Every once in a while, an artist comes along whose work captures something about the world in such a refreshing, enlightening way that one is forced to simply stop and look and just say “wow!” The paintings of Bremen artist Michael Blaze Petan fit into this exclusive category. Petan’s must-see “My Neck of the Woods” show currently hangs on the walls of the West Gallery at River Arts in Damariscotta through Wednesday, July 12.
Petan creates his striking, unique paintings using various combinations of oil paint, acrylic paint, spray paint, glow-in-the-dark paint, encaustic wax, colored pencils, Sharpies, chalk, pen and ink, and watercolors. His very large canvases of rural and often gritty scenery – such as moose in the headlights, deer, foxes, hunters, and backwoods trailers – scream “Maine” in a way not captured by other artists whose work focuses on Maine’s landscape, people, and wildlife.
Petan’s work is not necessarily pretty, but it is powerful and beautiful – and essential viewing for anyone wishing to have a deeper understanding of the Maine that is not often seen by tourists. It is likely the fact that Petan was born and raised in Chicago that gives him a viewpoint that is different from, say, a native Mainer or someone who hails from a less intense environment. It is also likely that Petan is just one of those people who comes along once in a while and sees the world with unique eyes. It is probably both, and then some, including his training at the Art Institute of Chicago, that make him the artist that he is.
“So I Married an Ax Murderer” is a mixture of striking beauty and unsettling harshness. A lovely abstract sky and woods, pierced through by the moon, serve as the backdrop for a small trailer in the frozen woods tagged with graffiti. A dark silhouette of a man carrying an ax stands off to the right. Whether he is simply a “murderer” of trees or a real ax murderer, we have no way of knowing. He also could just be a painting of a man on the side of the trailer, considering the placement that Petan has given him. The lime-green silhouettes of deer linger nearby. All the components of this piece carry equal weight in this wonderfully composed piece. All are equally a part of this Maine landscape.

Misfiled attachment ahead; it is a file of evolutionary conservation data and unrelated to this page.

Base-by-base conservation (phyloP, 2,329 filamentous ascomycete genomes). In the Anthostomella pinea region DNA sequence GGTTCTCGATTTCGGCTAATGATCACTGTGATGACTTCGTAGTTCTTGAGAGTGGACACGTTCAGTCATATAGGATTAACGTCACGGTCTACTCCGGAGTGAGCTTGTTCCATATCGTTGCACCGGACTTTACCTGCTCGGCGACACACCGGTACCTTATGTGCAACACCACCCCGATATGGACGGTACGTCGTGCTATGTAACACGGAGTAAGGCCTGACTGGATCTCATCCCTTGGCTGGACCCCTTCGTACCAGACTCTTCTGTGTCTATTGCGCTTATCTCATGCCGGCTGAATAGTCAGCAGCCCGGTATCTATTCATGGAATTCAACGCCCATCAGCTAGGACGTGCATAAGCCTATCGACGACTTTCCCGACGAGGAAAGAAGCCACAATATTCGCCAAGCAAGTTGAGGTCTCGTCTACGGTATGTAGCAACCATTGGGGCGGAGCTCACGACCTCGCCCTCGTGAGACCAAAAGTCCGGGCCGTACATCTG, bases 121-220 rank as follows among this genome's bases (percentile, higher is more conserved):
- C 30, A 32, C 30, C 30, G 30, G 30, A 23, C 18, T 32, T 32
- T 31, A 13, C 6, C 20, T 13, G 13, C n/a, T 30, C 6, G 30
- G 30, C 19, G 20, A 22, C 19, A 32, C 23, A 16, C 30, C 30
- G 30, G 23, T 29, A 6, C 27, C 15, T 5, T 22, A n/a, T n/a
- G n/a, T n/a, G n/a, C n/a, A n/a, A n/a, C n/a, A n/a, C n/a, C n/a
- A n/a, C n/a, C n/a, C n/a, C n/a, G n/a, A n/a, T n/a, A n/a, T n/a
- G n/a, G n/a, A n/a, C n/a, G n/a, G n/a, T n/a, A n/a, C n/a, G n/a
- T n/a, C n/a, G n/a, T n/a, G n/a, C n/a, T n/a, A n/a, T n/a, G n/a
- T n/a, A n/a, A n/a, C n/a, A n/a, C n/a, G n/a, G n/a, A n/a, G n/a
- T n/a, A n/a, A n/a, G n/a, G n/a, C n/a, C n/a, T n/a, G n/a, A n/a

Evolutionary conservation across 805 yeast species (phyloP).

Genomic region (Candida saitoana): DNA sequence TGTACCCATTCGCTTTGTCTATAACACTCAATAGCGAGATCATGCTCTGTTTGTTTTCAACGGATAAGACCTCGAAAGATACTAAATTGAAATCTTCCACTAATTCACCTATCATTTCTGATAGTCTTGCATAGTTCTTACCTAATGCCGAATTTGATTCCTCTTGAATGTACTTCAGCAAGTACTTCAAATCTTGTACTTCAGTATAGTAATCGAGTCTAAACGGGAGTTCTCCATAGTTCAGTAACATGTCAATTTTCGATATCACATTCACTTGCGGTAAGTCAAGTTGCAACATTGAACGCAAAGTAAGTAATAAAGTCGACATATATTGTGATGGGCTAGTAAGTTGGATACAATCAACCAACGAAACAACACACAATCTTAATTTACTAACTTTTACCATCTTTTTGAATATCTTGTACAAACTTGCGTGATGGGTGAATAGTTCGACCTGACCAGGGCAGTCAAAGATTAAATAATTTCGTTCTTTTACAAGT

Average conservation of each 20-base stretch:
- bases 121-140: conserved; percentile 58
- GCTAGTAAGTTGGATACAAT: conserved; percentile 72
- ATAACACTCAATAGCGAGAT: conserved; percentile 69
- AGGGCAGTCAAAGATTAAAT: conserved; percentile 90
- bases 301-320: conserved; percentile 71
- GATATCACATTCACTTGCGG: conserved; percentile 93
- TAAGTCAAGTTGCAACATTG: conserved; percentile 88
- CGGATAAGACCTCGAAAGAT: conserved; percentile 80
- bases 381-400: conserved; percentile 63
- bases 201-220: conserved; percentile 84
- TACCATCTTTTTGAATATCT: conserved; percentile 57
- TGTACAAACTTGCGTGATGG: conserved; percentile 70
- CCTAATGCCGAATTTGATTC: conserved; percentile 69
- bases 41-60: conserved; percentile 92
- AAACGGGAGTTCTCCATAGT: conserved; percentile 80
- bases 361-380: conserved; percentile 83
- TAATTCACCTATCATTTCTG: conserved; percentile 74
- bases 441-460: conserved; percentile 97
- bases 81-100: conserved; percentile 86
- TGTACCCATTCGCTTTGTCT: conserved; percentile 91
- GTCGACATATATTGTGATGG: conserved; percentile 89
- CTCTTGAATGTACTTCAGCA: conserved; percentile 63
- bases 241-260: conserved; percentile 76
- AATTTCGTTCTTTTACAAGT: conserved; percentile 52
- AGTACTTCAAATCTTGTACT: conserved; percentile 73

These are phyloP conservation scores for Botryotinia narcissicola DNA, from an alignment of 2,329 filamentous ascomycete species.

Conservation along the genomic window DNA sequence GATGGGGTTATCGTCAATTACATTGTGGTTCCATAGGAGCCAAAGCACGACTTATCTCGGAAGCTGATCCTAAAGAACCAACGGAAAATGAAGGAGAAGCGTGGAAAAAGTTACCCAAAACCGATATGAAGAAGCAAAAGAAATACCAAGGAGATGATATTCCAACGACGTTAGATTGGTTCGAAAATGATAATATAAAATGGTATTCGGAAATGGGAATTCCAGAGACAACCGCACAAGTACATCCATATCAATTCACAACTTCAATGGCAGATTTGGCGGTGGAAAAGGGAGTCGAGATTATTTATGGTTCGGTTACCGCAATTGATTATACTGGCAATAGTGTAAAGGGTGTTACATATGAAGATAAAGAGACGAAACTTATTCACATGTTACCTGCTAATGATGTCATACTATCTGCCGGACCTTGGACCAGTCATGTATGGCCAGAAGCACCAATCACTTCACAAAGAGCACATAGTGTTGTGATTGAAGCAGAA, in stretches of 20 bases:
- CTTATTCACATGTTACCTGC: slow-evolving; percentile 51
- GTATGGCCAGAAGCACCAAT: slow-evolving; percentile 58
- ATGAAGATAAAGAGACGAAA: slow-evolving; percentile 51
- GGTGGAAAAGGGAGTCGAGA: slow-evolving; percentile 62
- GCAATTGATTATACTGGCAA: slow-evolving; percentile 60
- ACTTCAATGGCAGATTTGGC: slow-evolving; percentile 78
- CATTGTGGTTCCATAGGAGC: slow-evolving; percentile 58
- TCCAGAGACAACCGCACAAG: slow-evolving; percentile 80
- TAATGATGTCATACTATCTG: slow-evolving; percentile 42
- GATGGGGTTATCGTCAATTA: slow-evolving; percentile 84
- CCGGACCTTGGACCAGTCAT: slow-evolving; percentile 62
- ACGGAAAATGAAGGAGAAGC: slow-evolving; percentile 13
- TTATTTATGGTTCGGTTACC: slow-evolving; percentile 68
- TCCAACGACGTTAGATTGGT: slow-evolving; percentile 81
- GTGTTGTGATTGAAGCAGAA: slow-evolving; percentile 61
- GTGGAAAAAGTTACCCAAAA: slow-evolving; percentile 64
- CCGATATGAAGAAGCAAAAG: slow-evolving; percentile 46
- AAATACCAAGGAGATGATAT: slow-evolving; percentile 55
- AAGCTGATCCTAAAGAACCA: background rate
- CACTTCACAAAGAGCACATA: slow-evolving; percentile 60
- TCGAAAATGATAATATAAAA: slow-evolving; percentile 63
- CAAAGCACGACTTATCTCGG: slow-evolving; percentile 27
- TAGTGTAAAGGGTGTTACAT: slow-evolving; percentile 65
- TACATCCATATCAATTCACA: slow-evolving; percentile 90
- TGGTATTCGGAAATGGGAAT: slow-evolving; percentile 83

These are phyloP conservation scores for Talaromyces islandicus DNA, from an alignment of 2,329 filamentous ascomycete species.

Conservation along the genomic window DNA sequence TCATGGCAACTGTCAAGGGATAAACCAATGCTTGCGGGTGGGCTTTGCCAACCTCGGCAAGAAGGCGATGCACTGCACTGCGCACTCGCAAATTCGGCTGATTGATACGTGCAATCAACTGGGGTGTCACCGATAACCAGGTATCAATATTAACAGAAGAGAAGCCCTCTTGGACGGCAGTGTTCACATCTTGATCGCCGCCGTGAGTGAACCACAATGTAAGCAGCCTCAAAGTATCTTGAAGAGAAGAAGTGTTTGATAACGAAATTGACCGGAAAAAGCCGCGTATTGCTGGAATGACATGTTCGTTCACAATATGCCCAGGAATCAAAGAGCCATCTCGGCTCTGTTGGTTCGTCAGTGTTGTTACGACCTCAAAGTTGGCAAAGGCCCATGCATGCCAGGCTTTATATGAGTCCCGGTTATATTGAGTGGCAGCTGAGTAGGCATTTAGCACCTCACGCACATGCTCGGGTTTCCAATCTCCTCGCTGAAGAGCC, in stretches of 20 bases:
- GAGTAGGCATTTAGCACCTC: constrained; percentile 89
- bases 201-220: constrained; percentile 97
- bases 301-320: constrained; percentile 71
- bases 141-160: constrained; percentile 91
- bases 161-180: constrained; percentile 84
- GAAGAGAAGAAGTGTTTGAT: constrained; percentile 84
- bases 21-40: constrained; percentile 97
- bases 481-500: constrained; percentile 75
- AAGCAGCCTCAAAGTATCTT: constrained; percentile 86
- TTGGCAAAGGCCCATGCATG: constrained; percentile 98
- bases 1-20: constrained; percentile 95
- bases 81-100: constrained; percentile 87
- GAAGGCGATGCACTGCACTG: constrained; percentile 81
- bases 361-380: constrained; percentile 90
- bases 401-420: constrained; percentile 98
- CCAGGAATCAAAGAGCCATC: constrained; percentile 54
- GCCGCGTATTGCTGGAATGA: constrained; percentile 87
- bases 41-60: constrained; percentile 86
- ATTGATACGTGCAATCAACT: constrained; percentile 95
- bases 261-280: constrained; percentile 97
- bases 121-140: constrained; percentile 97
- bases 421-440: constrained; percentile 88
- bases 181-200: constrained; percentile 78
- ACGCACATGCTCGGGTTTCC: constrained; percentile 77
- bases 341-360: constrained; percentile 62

“Ollie in the Woods” features a silhouetted skateboader doing a move called an “ollie” off the side of a pale-green car parked deep in the woods. A purple silhouette of a deer stands nearby, a spectator to the skateboarder’s actions. The silhouettes of two people stand behind the car, also seemingly watching the action. Petan captures both action and the peaceful-yet-disquieting stillness of the Maine woods in this vibrant piece.
A large purple silhouetted moose occupies much of the foreground of “In the Still of the Night.” The moose is illuminated by the headlights of a car shining on it. A person stands next to the car, which seems to be stopped on the road, forcing the viewer to wonder what this person is thinking and about to do. As in most of Petan’s work, his use of silhouetted people and animals forces the viewer to question what is real and what is not, what one should pay close attention to and what one should just take in stride. In the case of the real/not-real moose, Petan subtly gets across the double-sided point that in Maine one takes moose in stride, as there is always the possibility of seeing one, and one must pay close attention if one does run across a moose, especially on a lonely road at night.
Other pieces are slightly more whimsical, yet possess a darkly thought-provoking quality that exemplifies Petan’s work. “The Last Lobster Boy,” of a lobsterman standing before what appears to be a red tide and wearing a black T-shirt with a skull and crossbones on it, is one such piece. Ditto for “The Very Last Supper,” a colorful bird’s-eye still life featuring a fish, two lobsters, shellfish, lemons, a cigarette, and a gun.
Petan’s work is not to be missed if one wants to be gob-smacked in the best way by the iconography of the darker – yet captivating – side of the Pine Tree State.
River Arts is located at 241 Route 1, Damariscotta. It is open Tuesday-Saturday from 10 a.m. to 4 p.m. and on Sunday from 10 a.m. to 2 p.m. Learn more about the gallery at riverartsme.org.